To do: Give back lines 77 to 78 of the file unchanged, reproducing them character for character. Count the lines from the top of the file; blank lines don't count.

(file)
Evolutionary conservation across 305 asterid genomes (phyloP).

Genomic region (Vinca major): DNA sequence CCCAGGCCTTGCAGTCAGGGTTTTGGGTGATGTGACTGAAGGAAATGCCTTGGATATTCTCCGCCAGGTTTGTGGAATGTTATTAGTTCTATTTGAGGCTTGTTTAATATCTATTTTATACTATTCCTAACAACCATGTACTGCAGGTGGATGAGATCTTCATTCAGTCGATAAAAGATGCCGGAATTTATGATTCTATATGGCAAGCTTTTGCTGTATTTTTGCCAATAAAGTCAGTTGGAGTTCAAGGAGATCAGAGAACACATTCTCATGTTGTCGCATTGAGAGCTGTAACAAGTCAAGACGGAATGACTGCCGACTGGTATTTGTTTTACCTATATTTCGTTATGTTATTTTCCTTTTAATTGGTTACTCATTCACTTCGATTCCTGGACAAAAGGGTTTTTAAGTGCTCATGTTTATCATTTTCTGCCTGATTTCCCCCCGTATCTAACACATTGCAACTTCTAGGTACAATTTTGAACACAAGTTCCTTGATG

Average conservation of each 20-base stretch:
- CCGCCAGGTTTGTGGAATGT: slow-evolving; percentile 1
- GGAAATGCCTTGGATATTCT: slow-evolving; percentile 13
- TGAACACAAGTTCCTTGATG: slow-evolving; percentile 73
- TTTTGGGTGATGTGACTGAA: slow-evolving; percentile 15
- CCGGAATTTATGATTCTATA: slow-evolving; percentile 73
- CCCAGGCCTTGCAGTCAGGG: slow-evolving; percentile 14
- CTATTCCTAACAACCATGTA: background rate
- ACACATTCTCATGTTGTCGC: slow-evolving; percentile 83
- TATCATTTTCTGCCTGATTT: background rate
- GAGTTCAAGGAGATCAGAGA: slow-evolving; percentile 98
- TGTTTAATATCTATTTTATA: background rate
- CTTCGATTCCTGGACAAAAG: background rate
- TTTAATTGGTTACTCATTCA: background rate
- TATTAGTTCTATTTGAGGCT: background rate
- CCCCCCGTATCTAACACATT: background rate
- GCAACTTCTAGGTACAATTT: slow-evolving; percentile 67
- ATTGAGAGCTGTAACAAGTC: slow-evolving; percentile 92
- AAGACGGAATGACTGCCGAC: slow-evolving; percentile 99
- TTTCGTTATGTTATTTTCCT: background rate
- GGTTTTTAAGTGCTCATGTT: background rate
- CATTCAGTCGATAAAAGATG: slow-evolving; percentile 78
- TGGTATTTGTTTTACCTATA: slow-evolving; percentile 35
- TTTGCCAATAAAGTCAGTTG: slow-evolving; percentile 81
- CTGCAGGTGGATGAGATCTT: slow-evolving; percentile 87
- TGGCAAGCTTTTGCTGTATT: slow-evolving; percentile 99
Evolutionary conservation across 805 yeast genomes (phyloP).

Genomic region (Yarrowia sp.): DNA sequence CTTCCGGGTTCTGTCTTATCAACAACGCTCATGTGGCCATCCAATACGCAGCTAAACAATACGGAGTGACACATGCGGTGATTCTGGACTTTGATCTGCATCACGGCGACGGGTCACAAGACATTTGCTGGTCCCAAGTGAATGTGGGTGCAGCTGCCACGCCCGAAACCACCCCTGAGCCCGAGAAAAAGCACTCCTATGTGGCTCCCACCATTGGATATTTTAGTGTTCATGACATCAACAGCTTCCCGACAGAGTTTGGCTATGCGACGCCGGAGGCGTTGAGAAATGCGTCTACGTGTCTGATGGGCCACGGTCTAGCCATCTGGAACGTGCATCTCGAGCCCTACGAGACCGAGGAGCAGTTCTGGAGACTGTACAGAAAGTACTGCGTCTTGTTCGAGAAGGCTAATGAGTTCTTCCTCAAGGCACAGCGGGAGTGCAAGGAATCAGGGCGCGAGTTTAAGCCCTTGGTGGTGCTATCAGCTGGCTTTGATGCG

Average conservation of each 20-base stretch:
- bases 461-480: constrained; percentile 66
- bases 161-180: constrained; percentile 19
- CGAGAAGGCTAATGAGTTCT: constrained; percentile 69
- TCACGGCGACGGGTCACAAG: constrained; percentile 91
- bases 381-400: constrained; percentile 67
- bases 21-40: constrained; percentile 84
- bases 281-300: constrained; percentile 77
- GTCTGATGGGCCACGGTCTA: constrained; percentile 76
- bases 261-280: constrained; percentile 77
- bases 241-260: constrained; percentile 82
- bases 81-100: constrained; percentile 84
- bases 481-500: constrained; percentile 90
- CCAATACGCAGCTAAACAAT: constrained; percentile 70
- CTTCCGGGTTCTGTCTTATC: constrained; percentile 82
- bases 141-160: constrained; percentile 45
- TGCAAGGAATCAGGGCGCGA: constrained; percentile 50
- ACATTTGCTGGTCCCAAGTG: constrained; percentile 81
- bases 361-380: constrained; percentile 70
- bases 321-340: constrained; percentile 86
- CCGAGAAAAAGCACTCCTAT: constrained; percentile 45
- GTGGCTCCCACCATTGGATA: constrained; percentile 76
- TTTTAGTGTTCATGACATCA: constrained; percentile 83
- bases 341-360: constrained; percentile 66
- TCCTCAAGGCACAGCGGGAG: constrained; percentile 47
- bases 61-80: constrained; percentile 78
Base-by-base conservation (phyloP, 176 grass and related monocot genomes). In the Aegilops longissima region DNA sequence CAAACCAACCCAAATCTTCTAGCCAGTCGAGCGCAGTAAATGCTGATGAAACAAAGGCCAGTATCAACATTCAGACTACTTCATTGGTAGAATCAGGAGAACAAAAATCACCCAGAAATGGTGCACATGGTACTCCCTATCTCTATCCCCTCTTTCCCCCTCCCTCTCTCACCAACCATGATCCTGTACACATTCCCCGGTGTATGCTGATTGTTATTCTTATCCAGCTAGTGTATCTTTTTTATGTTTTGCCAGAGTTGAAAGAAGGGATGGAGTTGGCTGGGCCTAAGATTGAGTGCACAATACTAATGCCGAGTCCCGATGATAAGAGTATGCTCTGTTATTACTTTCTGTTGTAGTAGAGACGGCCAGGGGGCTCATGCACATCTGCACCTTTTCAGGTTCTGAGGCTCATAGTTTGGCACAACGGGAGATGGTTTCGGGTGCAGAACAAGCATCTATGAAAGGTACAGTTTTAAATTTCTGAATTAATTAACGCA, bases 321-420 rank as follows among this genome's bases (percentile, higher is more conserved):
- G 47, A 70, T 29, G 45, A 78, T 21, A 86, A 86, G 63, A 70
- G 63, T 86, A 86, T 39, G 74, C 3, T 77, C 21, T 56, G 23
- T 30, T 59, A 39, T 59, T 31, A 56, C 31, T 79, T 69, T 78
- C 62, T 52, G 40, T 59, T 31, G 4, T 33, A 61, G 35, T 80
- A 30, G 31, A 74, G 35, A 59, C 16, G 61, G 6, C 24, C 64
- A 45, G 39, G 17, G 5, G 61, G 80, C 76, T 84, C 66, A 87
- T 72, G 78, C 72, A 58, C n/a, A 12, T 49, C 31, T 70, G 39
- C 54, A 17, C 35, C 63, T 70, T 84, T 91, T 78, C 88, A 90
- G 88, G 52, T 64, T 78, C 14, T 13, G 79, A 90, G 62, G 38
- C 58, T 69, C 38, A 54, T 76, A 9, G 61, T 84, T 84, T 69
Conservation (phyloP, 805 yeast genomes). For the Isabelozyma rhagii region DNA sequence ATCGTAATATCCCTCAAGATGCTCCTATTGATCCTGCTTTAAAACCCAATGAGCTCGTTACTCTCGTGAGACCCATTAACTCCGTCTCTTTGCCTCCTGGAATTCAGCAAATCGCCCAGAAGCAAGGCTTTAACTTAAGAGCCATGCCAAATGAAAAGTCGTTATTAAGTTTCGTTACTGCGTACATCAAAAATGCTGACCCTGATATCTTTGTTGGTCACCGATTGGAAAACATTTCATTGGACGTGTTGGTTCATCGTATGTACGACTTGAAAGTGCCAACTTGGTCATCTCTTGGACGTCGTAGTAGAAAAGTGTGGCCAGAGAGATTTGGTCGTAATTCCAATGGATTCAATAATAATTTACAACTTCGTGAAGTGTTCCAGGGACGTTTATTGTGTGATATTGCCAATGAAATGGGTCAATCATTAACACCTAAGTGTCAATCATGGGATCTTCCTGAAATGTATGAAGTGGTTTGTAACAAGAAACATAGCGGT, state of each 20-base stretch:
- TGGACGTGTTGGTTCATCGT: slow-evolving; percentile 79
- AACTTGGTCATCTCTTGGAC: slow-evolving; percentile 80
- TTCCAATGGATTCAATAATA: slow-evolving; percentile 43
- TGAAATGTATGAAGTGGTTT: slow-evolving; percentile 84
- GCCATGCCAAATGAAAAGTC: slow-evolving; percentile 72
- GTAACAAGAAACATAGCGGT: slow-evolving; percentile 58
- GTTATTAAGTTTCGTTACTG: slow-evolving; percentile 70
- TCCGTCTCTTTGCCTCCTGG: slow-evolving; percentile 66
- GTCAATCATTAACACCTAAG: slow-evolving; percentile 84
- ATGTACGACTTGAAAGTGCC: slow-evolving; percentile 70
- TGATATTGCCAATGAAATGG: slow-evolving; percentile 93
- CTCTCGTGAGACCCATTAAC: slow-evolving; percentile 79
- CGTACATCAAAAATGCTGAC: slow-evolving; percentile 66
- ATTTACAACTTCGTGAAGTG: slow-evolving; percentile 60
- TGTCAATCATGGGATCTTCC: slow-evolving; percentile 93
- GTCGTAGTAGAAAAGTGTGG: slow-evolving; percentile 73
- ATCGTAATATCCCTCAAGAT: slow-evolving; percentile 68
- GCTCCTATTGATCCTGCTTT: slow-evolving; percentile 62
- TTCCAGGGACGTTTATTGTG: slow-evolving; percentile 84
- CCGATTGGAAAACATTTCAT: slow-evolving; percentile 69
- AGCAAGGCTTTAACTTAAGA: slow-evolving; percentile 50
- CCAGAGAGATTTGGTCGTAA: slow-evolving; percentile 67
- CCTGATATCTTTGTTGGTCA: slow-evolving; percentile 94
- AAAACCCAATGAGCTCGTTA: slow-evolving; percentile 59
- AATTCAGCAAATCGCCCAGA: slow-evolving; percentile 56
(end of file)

- GTCAATCATTAACACCTAAG: slow-evolving; percentile 84
- ATGTACGACTTGAAAGTGCC: slow-evolving; percentile 70